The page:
Although South Korea ranked tenth among countries having a trade surplus with the U.S. in 2017, the automobile-related portion of its surplus with the U.S. accounted for 93% of the total figure. From the perspective of the U.S. government, which is looking to cut U.S. trade deficits, it was only natural that the automotive field received the most attention during the FTA renegotiations with South Korea.
U.S. to Focus on Non-Tariff Barriers for Japanese Auto Imports?
As much as 78% of Japan’s overall trade surplus with the U.S. in 2017 was made up by its automobile-related surplus. In light of this, if FTA renegotiations are begun between the U.S. and Japan, the U.S. government will likely focus its discussion most prominently on the automotive field, much as it did in the FTA renegotiations with South Korea.
With regard to U.S.-bound auto exports from Japan, there’s a good chance that the U.S. will ask Japan to cut its exports by encouraging companies to transition even further to local production. At the same time, it could well press Japan to expand its imports of U.S.-made vehicles. Japan already has a zero-tariff rate on transportation machinery and parts coming from the U.S. For this reason, it seems very likely that the U.S. will target Japan’s non-tariff barriers for the automotive field. In South Korea’s case, the U.S. had contended that the country’s stringent safety standards for automobile imports were obstructing U.S. auto exports, and thus sought for those standards to be relaxed so that U.S. safety standards could be applied instead. It thus seems probable that the U.S. will also demand that Japan ease its safety and environmental standards for imported U.S. vehicles and review the conditions that apply under its domestic automotive tax system.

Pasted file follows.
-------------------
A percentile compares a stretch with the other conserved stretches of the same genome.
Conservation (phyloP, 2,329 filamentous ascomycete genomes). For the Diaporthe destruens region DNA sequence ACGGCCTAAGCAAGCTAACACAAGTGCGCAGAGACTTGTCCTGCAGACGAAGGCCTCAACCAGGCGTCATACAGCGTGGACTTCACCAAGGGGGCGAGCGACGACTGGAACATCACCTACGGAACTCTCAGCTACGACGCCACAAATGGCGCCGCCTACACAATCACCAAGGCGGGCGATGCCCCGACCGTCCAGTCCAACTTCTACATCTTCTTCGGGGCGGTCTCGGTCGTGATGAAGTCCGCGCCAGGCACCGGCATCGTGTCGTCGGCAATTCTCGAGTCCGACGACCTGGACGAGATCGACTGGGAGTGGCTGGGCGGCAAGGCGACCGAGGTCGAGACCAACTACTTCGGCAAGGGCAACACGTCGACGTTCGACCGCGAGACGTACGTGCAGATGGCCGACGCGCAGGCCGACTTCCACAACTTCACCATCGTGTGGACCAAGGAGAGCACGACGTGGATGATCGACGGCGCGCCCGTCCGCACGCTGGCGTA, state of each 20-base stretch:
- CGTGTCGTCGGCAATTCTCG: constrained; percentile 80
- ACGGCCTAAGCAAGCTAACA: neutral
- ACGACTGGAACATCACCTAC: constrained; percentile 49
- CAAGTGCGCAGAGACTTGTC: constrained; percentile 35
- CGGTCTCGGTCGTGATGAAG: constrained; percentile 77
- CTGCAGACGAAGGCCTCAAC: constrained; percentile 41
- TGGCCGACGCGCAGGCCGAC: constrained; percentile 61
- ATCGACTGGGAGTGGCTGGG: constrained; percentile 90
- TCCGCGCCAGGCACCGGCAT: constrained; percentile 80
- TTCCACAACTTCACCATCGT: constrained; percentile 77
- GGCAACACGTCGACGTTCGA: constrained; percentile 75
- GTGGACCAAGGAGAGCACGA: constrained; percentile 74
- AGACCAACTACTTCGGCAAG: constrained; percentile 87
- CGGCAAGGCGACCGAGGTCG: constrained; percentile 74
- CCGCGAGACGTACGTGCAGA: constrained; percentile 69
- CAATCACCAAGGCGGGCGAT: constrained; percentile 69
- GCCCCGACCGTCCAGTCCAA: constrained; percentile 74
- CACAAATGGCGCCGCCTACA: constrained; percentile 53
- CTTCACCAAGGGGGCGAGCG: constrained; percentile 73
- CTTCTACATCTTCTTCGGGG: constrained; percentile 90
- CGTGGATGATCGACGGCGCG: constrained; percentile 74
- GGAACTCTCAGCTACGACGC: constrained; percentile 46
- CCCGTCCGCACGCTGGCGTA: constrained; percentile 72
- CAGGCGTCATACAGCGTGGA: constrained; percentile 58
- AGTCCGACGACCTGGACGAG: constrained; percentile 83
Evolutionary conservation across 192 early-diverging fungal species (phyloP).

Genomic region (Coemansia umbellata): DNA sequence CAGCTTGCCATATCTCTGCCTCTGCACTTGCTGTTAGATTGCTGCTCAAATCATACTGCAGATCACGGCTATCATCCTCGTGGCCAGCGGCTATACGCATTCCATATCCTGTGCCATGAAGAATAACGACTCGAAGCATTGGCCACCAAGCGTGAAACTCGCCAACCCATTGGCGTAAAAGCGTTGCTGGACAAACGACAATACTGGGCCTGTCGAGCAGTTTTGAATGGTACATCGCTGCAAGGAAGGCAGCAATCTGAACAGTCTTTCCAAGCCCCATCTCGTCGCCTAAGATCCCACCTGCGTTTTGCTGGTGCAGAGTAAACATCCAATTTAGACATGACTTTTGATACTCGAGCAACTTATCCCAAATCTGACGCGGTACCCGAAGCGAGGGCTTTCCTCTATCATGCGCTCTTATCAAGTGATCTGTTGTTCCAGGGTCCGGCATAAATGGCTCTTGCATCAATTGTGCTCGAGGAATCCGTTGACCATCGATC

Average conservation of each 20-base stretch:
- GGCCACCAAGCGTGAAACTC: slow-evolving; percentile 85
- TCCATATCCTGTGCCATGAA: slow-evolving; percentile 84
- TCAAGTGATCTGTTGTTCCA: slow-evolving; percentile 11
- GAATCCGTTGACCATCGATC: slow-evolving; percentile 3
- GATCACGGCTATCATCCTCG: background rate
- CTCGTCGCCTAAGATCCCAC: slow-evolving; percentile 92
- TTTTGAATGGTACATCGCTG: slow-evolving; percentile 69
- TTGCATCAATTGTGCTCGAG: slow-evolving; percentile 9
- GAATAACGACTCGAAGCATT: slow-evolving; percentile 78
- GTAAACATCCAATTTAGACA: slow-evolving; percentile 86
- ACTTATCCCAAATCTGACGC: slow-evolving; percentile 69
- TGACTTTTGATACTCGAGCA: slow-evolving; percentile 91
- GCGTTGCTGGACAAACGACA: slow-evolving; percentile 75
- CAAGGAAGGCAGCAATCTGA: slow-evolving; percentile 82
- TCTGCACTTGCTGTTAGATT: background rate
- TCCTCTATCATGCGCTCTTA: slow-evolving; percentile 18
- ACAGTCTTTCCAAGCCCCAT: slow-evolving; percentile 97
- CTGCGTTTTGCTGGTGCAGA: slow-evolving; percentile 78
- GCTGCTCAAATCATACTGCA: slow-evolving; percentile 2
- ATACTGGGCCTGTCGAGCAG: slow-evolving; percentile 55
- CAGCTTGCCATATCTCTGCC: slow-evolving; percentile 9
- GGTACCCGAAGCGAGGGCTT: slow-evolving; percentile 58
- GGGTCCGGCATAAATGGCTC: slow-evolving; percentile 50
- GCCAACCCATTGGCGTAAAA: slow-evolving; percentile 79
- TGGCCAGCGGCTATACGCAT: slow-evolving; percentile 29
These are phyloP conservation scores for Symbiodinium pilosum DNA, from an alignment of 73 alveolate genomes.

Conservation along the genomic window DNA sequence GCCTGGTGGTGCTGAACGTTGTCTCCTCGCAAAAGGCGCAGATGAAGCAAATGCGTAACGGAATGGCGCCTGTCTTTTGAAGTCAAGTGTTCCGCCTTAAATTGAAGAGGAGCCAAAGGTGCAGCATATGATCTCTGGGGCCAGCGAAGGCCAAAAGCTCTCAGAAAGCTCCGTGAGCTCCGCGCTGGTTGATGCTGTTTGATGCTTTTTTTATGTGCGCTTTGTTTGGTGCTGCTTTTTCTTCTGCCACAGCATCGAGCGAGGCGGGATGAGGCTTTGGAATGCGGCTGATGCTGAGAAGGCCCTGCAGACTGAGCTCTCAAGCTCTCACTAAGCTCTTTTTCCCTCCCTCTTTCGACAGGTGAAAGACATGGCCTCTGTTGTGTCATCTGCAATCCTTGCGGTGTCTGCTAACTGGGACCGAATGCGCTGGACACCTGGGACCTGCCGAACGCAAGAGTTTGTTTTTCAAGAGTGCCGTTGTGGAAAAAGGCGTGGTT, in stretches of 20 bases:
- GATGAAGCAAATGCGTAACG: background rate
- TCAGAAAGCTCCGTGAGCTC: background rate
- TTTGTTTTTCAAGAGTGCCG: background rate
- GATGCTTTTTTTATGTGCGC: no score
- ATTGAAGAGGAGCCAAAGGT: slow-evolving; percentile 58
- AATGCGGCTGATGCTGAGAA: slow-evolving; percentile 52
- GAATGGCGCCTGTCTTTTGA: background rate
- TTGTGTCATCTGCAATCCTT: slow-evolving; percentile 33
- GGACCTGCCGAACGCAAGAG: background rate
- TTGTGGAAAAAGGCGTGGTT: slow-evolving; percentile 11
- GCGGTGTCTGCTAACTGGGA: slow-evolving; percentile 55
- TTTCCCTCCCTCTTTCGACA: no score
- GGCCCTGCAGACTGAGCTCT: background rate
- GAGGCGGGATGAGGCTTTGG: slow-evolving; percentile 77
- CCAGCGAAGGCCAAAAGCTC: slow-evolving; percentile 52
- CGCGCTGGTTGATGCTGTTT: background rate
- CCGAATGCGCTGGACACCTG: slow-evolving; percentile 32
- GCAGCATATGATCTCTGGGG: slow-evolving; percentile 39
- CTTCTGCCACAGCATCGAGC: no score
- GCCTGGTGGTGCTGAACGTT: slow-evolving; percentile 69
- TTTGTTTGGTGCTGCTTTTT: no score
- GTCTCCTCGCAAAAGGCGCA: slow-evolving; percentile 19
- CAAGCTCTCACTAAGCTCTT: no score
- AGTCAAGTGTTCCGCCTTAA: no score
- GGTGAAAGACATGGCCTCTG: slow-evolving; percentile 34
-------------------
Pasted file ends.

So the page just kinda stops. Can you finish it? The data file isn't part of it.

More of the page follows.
Expansion of Beef, Agricultural Imports Also a Focus
Meanwhile, the U.S. government has asked for some time that Japan import more U.S. beef. In addition, during the TPP negotiations the U.S. strongly demanded that Japan increase the scale of its rice imports. The Japanese government has specified rice, wheat, beef/pork, dairy products, and sweetness crops (including sugar cane) as its five most import-sensitive product categories and even considers them “sacred” commodities, but should U.S.-Japan FTA negotiations come to pass, the U.S. government might again strongly demand that Japan further open its markets and expand imports in these five categories.
Will Japan Make Concessions to the U.S. in the Automotive Field?
Thus, it’s expected that if FTA renegotiations are commenced between the U.S. and Japan, the U.S. will insist that Japan curtail its automotive exports—which account for so much of the U.S.-Japan trade deficit—as well as allow more exports of U.S.-made vehicles to Japan. It’s also possible that the U.S. will ask Japan to lower its tariff rate on beef and agricultural imports even further.
Consequently, in order for the Japanese government to protect its agricultural industry, the integrity of which is politically a hot-button issue, it could very well end up making major concessions to the U.S. with regard to the automotive field. Given how wary the Japanese side is of reigniting any trade frictions with the U.S., this scenario is arguably the most likely one to result.
Nomura Research Institute, Ltd.
Corporate Communications Department